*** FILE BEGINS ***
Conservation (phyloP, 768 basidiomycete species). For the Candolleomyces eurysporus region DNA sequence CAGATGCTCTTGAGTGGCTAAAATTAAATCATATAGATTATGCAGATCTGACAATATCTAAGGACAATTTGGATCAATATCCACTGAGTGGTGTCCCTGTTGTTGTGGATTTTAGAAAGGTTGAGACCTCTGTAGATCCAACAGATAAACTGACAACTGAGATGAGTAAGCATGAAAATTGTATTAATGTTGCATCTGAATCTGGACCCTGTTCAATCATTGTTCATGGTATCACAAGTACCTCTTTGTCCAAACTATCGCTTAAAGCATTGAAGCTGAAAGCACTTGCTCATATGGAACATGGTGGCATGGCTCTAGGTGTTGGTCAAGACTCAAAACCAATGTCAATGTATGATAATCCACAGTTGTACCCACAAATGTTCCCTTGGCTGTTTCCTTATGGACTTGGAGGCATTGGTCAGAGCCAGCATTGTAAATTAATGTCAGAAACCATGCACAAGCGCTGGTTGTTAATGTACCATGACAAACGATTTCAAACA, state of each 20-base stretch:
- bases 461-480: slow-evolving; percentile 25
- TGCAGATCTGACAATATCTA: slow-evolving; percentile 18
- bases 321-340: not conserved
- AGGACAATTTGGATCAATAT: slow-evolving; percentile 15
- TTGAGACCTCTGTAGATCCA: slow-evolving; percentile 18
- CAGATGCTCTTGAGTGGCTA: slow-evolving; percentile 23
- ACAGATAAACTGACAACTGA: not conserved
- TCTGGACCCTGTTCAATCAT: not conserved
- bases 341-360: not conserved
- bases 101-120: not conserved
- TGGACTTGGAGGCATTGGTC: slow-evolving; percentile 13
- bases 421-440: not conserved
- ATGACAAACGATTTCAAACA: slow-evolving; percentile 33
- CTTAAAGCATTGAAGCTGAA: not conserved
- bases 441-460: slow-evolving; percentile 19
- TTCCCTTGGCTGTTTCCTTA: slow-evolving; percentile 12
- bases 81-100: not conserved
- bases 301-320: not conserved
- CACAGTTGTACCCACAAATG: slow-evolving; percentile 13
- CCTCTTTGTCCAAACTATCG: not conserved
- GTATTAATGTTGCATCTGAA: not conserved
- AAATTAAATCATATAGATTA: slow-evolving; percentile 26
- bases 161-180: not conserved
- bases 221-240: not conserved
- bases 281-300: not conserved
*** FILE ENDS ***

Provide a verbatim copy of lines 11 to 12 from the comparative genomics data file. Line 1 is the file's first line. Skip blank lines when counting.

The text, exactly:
- bases 101-120: not conserved
- TGGACTTGGAGGCATTGGTC: slow-evolving; percentile 13